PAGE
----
National Australia Bank says it will stop lending for new thermal coal mining projects, becoming the first major Australian bank to phase out support for the sector.
In a statement on Thursday, the bank said it would no longer back new thermal coal mining investment, but would continue to support customers across mining and energy, including those with existing coal assets.
NAB has already cut its exposure to coal mining finance from nine to five per cent since 2016, but the majority (83 per cent) of what it does support comprises thermal coal.
While the bank will continue to finance coal projects already on its books, NAB corporate and institutional banking chief customer officer Mike Baird says an orderly transition to a low-carbon Australia is critical for the economy and for continued access to energy sources.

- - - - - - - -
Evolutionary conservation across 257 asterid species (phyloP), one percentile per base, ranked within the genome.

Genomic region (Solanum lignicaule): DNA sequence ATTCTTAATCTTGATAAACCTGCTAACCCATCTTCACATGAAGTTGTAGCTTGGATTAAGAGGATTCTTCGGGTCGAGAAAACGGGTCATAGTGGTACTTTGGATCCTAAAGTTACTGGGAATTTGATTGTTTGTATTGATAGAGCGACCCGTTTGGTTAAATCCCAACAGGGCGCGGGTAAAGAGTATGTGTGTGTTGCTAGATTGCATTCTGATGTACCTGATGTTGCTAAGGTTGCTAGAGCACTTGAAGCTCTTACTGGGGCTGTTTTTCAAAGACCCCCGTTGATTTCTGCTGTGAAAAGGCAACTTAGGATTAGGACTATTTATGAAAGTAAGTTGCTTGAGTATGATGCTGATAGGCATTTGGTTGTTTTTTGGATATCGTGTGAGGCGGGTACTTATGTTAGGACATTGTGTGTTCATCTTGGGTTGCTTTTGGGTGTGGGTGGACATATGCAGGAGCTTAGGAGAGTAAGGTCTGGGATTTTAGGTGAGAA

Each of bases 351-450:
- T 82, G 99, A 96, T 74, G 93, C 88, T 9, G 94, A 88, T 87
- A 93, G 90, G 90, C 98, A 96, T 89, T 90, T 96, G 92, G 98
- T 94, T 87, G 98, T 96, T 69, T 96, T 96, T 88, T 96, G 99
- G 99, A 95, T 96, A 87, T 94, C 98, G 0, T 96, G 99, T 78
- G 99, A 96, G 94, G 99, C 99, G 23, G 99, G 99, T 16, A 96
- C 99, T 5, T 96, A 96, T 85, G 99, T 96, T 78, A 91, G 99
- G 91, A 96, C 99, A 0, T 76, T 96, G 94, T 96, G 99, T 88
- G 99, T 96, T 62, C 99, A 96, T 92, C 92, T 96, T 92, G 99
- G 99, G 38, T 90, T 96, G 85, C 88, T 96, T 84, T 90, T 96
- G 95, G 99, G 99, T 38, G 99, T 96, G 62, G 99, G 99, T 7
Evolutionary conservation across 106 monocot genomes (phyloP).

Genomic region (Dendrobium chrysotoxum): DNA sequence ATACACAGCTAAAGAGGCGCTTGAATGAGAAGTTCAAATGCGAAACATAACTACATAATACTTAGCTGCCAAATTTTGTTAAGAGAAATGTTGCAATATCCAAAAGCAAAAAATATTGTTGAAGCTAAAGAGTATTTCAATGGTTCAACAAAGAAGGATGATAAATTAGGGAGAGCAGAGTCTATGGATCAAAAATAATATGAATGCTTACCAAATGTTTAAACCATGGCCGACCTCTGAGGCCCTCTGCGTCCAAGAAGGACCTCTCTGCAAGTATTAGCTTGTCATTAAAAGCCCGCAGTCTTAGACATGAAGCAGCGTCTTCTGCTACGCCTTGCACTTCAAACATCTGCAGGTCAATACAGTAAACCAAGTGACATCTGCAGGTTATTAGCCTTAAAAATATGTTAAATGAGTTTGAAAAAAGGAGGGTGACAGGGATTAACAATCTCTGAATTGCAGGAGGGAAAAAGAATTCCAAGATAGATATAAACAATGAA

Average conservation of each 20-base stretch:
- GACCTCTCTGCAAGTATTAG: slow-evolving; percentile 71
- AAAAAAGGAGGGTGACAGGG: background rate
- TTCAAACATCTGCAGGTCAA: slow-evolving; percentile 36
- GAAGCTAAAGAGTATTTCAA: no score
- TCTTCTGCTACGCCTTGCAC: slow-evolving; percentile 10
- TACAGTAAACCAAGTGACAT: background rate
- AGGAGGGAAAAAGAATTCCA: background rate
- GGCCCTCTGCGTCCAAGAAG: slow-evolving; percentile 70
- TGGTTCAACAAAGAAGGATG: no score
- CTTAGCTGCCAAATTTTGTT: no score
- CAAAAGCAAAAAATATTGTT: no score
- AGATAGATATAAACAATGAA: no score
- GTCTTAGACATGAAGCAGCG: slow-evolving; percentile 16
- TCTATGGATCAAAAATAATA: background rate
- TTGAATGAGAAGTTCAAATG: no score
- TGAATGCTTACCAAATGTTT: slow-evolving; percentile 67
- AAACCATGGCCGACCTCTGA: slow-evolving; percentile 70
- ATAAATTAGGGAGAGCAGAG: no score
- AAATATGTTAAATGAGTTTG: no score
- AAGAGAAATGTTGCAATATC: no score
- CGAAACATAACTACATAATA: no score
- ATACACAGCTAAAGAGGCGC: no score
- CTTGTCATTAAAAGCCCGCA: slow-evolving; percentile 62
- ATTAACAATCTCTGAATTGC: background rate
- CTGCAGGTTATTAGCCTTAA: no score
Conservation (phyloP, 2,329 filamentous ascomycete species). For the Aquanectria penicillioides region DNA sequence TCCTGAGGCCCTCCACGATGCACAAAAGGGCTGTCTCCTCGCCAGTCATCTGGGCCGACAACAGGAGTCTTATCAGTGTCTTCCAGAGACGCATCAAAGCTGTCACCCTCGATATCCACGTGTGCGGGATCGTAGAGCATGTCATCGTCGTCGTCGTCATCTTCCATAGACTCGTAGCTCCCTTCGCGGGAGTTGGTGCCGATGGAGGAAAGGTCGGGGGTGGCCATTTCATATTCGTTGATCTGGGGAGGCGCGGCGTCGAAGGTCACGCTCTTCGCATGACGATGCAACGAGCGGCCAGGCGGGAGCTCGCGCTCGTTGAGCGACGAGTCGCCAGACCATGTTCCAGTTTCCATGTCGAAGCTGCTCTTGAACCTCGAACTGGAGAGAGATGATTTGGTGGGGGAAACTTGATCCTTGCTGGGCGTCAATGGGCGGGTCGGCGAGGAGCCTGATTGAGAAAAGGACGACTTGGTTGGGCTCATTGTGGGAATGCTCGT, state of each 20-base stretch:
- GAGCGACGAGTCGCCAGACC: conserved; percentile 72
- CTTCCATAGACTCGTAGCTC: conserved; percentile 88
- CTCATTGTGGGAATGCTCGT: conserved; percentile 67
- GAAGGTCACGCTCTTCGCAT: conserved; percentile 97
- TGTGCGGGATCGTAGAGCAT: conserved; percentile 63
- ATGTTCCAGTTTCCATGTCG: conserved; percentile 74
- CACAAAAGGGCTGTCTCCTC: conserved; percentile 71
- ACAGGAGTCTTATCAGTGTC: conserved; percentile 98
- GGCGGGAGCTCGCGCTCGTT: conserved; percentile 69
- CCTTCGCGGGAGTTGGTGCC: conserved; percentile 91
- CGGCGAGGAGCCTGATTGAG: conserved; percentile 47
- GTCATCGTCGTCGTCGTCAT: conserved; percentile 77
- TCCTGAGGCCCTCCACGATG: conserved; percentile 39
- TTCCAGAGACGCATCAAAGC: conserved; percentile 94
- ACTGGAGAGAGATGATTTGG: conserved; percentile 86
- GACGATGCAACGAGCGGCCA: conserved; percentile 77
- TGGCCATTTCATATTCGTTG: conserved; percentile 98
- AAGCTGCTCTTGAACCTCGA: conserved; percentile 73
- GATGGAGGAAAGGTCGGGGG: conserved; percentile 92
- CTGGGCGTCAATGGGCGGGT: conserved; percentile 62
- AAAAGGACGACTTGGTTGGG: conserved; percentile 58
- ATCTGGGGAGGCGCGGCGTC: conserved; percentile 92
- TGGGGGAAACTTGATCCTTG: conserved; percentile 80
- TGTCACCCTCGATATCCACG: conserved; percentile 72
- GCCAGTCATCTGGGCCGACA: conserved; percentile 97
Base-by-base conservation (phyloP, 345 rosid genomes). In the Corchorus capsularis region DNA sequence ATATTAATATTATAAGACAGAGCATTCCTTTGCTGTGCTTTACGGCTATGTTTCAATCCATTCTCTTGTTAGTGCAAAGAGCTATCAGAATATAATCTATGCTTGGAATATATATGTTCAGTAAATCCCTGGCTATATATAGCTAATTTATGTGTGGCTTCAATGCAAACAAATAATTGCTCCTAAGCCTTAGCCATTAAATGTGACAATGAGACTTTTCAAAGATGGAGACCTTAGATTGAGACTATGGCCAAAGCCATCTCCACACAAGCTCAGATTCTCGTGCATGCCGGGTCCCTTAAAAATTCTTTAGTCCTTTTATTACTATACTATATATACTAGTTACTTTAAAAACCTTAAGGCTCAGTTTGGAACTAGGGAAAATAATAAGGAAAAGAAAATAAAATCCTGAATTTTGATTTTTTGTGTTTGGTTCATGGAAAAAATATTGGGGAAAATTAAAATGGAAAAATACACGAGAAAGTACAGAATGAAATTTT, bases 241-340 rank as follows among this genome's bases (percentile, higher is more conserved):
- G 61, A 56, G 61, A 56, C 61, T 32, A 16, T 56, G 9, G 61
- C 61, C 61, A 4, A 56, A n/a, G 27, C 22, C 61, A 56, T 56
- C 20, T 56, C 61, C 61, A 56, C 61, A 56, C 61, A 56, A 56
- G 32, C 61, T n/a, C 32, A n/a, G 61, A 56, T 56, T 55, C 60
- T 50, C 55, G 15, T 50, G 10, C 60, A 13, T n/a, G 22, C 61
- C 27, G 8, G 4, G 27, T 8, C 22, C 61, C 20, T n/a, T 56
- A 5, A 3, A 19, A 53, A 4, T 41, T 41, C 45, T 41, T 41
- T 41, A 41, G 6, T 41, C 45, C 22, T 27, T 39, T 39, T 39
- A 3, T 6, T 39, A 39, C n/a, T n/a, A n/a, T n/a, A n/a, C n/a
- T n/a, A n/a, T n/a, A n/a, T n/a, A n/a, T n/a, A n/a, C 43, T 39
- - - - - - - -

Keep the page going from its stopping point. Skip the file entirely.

“NAB supports the transition to a low carbon economy and the delivery of secure, reliable and affordable energy,” Mr Baird said.
Executive director at environmental investing lobby group Market Forces, Julien Vincent, said that while NAB’s fossil fuels-to-renewables ratio was clearly the best among Australia’s big four lenders, the bank did still favour non-renewable power generation.
“We do need to see NAB doing the same thing on coal-fired power. To stop funding the fuel source but not the fuel use would be a gross inconsistency,” Mr Vincent said.
NAB on Thursday said that since 2003 the bank had arranged $6.2 billion in renewable energy project financing and is the leading arranger of renewable finance in the Australian sector.